We are currently on another long distance hike, and the third leg of our "triple crown", the Continental Divide Trail (the "CDT"). Come along with us if you can - if not in person then by following our grand adventure via our "posts from the trail".  Check out our Flickr Photos, which we'll update periodically, and see it through our eyes!

Our Credo...

"Success: To laugh often and much, to win the respect of intelligent people and the affection of children, to earn the appreciation of honest critics and endure the betrayal of false friends, to appreciate beauty, to find the best in others, to leave the world a bit better, whether by a healthy child, a garden patch, or a redeemed social condition; to know even one life has breathed easier because you have lived. This is to have succeeded!" ~Ralph Waldo Emerson

Journal Sept 2 – Fire and Ice

Fire and Ice

“Some say the world
will end in fire,
Some say in ice,
From what I’ve tasted of desire,
I hold with those who favor fire.

But if it had to perish twice,
I think I know enough of hate
to say that for destruction ice
is also great
and should suffice.”

–Robert Frost

The clouds overhead blew away in the night. We awoke to a layer of frost on the inside as well as outside of the tent. The water bottles, kept inside had a frozen plug on top and the platypus drinking tube was filled with solid ice. In a word, it was cold. We were warm inside the sleeping bag, so we waited for the first rays of sun, which always make movement so much easier.

We left our camp at the end of the contoured road and bushwhacked up a moderately steep ridge about 1,000 vertical feet or so to reach the trail on top of Taylor mountain. A thick layer of couds filled the valleys to the south. As the morning progressed they would break up and clear off, but for a time we climbed in that ethereal realm above the clouds. The views gradually opened up to the south and we could see the distant, and massive, Grand Tetons.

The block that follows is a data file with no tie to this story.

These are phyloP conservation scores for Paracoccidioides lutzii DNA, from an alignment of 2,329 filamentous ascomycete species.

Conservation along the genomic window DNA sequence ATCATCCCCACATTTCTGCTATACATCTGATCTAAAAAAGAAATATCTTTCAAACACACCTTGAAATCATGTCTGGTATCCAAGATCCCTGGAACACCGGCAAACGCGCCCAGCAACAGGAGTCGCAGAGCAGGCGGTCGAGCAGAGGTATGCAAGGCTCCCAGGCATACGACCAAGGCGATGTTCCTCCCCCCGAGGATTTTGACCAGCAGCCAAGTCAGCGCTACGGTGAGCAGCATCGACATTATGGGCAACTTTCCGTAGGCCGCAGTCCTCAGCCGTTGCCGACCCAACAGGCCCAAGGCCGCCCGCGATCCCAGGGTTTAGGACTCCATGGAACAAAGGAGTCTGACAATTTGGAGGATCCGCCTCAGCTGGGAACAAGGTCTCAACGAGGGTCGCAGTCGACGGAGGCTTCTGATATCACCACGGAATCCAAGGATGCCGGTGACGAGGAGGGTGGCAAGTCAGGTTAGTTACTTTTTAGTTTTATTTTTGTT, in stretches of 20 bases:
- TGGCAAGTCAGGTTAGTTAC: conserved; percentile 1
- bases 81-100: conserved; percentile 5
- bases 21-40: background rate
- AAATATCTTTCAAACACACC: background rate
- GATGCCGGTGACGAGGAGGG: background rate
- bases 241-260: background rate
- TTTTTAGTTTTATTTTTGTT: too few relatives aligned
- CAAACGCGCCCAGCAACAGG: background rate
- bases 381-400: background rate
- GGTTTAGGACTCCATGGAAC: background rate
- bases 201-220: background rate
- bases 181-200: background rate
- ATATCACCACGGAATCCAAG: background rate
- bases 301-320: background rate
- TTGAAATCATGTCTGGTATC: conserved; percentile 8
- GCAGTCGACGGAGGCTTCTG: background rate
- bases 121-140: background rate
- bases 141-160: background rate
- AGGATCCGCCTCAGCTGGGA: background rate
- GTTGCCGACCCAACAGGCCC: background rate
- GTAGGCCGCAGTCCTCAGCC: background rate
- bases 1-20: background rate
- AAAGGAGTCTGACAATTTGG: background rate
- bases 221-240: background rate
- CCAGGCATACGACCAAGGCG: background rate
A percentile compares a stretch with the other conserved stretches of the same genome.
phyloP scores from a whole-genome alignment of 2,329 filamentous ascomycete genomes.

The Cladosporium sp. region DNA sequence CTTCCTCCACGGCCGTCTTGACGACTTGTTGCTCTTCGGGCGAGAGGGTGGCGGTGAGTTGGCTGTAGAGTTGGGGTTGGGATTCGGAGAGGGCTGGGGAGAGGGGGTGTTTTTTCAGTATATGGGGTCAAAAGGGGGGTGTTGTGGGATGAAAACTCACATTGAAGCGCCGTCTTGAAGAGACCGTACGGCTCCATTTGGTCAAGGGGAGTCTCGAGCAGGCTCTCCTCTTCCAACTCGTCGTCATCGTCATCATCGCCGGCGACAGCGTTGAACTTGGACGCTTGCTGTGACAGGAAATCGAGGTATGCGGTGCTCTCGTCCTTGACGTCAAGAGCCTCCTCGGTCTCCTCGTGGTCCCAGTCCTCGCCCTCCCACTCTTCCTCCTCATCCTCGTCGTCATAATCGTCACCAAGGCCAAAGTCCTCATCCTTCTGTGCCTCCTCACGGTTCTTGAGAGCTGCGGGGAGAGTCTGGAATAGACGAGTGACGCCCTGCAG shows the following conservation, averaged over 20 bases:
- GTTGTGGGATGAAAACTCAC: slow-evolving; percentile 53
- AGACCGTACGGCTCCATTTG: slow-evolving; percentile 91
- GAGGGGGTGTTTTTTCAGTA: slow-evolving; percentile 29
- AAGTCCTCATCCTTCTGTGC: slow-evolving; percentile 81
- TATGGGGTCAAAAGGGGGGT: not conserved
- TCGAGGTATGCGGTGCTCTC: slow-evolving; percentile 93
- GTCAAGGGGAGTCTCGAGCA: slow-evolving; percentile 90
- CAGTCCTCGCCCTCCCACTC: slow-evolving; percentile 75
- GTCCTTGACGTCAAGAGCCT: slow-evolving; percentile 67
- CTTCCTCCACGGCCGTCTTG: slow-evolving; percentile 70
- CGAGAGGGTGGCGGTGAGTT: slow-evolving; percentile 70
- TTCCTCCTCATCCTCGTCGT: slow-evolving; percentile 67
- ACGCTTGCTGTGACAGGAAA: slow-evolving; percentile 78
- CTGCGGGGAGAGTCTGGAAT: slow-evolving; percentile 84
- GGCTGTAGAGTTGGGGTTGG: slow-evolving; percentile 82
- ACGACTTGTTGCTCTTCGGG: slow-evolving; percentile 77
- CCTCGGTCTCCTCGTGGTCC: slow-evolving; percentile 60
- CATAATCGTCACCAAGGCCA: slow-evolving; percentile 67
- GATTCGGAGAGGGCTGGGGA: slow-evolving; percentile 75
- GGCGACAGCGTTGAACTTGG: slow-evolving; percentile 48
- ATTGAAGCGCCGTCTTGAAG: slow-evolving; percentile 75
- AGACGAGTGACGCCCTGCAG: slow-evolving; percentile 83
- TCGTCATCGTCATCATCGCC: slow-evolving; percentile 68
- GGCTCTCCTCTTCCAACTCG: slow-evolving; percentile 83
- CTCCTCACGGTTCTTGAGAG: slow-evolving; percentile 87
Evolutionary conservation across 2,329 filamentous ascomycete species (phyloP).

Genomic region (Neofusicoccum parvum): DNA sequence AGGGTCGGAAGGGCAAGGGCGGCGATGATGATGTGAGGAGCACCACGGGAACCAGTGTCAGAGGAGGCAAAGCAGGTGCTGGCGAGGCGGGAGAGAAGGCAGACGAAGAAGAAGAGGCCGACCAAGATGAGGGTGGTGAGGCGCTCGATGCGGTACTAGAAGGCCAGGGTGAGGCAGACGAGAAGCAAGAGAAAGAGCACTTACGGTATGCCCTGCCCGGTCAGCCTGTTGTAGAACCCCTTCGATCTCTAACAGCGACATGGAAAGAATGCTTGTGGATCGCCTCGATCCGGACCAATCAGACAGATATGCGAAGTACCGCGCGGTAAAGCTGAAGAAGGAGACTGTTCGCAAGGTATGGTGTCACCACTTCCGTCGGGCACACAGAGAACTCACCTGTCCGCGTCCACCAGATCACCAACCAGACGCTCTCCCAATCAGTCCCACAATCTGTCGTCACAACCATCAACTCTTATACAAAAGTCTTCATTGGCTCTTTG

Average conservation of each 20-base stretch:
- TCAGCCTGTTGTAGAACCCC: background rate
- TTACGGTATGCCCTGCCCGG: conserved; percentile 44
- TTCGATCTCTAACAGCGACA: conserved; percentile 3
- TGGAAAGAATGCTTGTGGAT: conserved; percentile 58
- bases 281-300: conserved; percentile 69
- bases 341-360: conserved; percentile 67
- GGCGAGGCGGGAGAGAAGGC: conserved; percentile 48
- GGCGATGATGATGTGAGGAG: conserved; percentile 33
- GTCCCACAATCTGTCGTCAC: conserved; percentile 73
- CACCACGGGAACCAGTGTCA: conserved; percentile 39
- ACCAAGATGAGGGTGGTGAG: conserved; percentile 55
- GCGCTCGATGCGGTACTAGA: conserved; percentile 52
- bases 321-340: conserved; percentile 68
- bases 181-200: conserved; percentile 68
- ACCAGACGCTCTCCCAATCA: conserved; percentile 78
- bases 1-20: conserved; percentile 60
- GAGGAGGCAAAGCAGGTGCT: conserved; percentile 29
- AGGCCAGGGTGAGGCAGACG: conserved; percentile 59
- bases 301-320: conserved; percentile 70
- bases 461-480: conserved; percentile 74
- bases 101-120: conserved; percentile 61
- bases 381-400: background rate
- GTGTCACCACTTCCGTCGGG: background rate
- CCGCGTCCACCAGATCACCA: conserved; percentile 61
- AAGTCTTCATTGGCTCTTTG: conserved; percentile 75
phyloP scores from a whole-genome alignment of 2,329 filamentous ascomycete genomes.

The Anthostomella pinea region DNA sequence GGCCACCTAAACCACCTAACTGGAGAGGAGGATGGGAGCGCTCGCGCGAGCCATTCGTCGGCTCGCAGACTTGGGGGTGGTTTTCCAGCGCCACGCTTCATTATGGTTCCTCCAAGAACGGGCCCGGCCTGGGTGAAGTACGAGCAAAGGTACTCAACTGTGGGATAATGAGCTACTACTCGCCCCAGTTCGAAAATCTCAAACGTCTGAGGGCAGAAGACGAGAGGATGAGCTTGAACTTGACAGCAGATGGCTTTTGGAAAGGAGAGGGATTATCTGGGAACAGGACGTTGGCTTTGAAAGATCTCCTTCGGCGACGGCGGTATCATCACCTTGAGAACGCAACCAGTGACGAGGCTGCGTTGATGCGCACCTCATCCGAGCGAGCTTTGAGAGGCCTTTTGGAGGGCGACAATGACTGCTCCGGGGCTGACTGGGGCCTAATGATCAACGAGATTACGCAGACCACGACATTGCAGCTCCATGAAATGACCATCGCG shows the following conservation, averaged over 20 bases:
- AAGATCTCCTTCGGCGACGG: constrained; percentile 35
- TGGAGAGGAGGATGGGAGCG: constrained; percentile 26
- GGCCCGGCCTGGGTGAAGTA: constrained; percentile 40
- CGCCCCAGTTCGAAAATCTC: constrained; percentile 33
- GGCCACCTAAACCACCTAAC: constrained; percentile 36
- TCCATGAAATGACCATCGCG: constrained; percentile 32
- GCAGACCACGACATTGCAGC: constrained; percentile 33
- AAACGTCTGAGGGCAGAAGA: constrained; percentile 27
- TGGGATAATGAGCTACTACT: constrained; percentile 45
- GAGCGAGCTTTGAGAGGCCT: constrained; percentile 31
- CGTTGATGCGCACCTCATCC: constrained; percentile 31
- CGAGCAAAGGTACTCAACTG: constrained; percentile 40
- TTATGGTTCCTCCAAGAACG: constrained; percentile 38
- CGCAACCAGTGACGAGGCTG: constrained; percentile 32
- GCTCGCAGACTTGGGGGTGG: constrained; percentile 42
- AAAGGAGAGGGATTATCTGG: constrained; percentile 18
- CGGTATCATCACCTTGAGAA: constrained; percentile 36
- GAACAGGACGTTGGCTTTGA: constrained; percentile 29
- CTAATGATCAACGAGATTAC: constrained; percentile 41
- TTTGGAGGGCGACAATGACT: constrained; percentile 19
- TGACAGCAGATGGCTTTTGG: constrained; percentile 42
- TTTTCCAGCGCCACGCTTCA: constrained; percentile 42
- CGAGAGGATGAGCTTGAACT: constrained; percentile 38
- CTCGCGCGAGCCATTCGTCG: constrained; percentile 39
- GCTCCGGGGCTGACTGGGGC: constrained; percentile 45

Unable to contour because of deep cut canyons, we climbed all the way to the main ridgeline of Taylor mountain.

Once there, we passed above the head of Carrot canyon (an immediate favorite, of course) and started our descent. Walking a knife edge divide we could gaze back at the bulk of Taylor mountain and could see north to the Absorka range, all covered in white from yesterday’s snow. Other mountain ranges to the north were also covered with the early season snowfall. Along the usually windy ridgetop many trees were covered in a 2 inch hoarfrost, slowly melting in the midmorning sun.

The windless day, warm sun and still cooler temps made for very pleasant hiking conditions. Our only concern lay directly ahead of us in the rolling table lands east of Taylor mountain. Smoke. A dozen or so scattered plumes of it. The fire(s) looked like a smoldering ground burn, not too threatening as long as we did not have to walk through the middle of it. We walked on keeping eyes and nostrils open. Soon we came across long lines of fire hose, much of it laid next to the trail, as if preparing for some kind of line of defense. At a low saddle we came across two fire managers who had set up a water holding tank, more hose and many generators/pumps. We chatted with them a bit.